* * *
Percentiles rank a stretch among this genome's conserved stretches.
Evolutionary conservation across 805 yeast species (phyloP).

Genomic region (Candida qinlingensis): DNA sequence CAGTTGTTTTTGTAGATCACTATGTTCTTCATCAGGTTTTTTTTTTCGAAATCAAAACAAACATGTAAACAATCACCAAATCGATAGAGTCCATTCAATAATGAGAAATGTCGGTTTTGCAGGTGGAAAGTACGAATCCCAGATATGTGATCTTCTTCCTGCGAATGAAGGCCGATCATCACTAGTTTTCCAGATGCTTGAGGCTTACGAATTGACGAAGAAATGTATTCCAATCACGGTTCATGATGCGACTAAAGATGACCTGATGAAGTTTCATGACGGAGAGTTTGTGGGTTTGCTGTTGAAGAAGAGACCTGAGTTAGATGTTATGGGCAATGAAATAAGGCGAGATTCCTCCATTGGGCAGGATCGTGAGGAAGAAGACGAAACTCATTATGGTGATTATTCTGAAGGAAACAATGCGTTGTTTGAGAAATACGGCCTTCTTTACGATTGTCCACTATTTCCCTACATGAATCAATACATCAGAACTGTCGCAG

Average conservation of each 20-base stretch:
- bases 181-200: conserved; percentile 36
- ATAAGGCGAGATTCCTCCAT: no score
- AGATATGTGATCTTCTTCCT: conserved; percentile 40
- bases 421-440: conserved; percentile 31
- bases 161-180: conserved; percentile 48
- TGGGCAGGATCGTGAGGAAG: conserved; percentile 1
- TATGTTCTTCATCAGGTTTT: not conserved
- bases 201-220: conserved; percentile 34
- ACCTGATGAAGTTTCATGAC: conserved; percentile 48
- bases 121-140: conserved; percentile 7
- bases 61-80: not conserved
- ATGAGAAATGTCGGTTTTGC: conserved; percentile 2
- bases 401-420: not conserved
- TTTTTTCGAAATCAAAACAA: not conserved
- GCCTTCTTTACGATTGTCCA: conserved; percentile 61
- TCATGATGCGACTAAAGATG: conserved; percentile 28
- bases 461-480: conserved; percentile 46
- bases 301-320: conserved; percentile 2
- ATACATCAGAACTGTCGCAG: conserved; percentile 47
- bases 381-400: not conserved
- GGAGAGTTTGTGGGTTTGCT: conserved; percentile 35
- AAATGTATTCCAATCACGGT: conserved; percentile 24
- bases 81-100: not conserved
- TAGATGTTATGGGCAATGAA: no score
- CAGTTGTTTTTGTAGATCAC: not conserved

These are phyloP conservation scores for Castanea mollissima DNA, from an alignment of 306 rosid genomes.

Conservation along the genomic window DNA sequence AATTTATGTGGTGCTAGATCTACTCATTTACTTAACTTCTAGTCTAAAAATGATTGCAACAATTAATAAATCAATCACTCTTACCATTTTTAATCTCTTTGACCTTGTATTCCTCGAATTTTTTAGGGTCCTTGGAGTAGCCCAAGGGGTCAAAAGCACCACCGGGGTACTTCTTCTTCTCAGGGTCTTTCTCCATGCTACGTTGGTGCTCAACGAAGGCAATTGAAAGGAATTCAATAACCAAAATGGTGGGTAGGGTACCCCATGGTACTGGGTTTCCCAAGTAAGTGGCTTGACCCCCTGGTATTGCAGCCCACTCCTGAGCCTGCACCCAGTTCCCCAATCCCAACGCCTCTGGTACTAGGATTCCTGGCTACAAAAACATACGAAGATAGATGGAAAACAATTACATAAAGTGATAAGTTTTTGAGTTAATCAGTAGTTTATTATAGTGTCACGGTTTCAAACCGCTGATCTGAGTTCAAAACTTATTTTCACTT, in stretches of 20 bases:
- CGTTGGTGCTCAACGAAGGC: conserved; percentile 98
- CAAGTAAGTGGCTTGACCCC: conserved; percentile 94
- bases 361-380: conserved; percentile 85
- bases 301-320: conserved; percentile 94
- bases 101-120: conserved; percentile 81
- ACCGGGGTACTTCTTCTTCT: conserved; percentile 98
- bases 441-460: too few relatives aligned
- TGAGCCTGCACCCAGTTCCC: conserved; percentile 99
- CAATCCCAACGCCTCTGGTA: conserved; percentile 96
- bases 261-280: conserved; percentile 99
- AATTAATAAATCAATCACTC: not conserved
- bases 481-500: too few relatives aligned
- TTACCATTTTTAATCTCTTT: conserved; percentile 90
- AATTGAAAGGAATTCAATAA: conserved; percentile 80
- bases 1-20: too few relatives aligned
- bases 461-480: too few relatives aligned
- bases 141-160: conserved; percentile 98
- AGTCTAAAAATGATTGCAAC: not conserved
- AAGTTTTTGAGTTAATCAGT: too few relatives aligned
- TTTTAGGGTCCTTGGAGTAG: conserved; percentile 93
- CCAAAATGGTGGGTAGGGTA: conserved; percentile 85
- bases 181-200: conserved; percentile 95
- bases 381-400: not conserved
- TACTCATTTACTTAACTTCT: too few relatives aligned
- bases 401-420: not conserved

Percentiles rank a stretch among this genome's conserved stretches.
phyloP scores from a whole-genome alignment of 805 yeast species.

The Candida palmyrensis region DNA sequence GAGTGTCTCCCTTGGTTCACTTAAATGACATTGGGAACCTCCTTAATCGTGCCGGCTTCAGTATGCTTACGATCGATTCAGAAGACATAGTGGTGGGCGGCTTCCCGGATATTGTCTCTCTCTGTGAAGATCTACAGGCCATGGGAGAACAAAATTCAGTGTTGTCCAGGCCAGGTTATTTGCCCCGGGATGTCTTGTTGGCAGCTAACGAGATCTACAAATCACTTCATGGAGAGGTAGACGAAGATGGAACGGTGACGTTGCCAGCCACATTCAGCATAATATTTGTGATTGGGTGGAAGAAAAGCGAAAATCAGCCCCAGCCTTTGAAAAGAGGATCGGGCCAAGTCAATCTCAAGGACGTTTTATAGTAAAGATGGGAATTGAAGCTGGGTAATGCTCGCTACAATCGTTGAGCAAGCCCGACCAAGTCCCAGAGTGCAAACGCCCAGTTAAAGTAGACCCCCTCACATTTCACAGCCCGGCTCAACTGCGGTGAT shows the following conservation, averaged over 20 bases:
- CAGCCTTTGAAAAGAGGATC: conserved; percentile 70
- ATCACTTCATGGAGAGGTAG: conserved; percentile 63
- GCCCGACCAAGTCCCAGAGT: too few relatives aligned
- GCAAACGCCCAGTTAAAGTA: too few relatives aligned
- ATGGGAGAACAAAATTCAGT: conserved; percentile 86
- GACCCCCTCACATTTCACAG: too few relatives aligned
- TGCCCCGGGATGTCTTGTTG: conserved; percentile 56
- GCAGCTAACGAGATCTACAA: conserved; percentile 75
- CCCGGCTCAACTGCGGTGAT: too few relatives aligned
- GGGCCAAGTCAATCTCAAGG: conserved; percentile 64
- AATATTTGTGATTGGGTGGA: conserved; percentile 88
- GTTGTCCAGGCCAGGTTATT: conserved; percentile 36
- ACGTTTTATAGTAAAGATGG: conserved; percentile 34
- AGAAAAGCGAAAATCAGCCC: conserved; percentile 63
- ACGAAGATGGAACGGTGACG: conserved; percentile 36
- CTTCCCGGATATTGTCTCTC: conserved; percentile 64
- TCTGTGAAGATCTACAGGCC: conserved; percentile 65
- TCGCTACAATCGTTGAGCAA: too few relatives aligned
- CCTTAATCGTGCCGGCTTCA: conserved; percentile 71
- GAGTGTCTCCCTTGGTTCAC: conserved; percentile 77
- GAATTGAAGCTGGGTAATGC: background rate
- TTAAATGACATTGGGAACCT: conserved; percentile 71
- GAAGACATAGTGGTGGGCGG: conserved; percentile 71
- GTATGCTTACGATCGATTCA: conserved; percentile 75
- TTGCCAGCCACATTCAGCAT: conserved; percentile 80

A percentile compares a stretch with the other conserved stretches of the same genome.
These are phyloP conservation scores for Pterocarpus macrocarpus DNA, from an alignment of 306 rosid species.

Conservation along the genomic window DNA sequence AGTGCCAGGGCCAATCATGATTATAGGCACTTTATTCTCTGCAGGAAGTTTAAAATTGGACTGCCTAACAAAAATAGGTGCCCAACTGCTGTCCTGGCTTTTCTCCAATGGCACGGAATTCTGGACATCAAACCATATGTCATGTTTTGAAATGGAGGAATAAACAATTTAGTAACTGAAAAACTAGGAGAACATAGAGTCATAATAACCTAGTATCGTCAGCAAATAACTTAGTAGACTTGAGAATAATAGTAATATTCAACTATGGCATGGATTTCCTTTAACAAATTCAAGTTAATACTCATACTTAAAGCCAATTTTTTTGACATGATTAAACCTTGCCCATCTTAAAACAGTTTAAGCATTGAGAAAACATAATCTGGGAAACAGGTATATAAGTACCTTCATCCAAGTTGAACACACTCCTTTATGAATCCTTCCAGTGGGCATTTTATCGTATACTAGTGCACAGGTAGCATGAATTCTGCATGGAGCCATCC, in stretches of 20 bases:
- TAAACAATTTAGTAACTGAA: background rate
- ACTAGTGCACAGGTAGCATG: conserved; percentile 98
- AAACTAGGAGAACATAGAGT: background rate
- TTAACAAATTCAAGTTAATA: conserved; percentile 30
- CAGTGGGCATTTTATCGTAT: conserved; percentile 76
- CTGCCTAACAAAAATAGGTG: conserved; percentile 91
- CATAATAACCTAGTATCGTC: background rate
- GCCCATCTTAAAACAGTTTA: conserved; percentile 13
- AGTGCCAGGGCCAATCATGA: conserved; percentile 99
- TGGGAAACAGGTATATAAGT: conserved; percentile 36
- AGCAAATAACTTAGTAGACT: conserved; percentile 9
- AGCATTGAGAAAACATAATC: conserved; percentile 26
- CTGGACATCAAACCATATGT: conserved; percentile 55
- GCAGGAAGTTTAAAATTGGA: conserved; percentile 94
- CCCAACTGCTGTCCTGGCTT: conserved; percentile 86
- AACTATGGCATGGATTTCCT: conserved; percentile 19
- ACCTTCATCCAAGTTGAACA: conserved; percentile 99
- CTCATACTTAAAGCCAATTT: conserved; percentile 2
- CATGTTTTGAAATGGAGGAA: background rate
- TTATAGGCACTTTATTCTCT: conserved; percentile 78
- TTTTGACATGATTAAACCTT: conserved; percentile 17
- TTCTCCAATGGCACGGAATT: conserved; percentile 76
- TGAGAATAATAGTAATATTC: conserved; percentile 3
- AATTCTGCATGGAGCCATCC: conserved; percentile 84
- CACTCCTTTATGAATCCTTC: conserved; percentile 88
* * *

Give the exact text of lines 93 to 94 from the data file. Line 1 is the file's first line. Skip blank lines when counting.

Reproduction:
- CTGCCTAACAAAAATAGGTG: conserved; percentile 91
- CATAATAACCTAGTATCGTC: background rate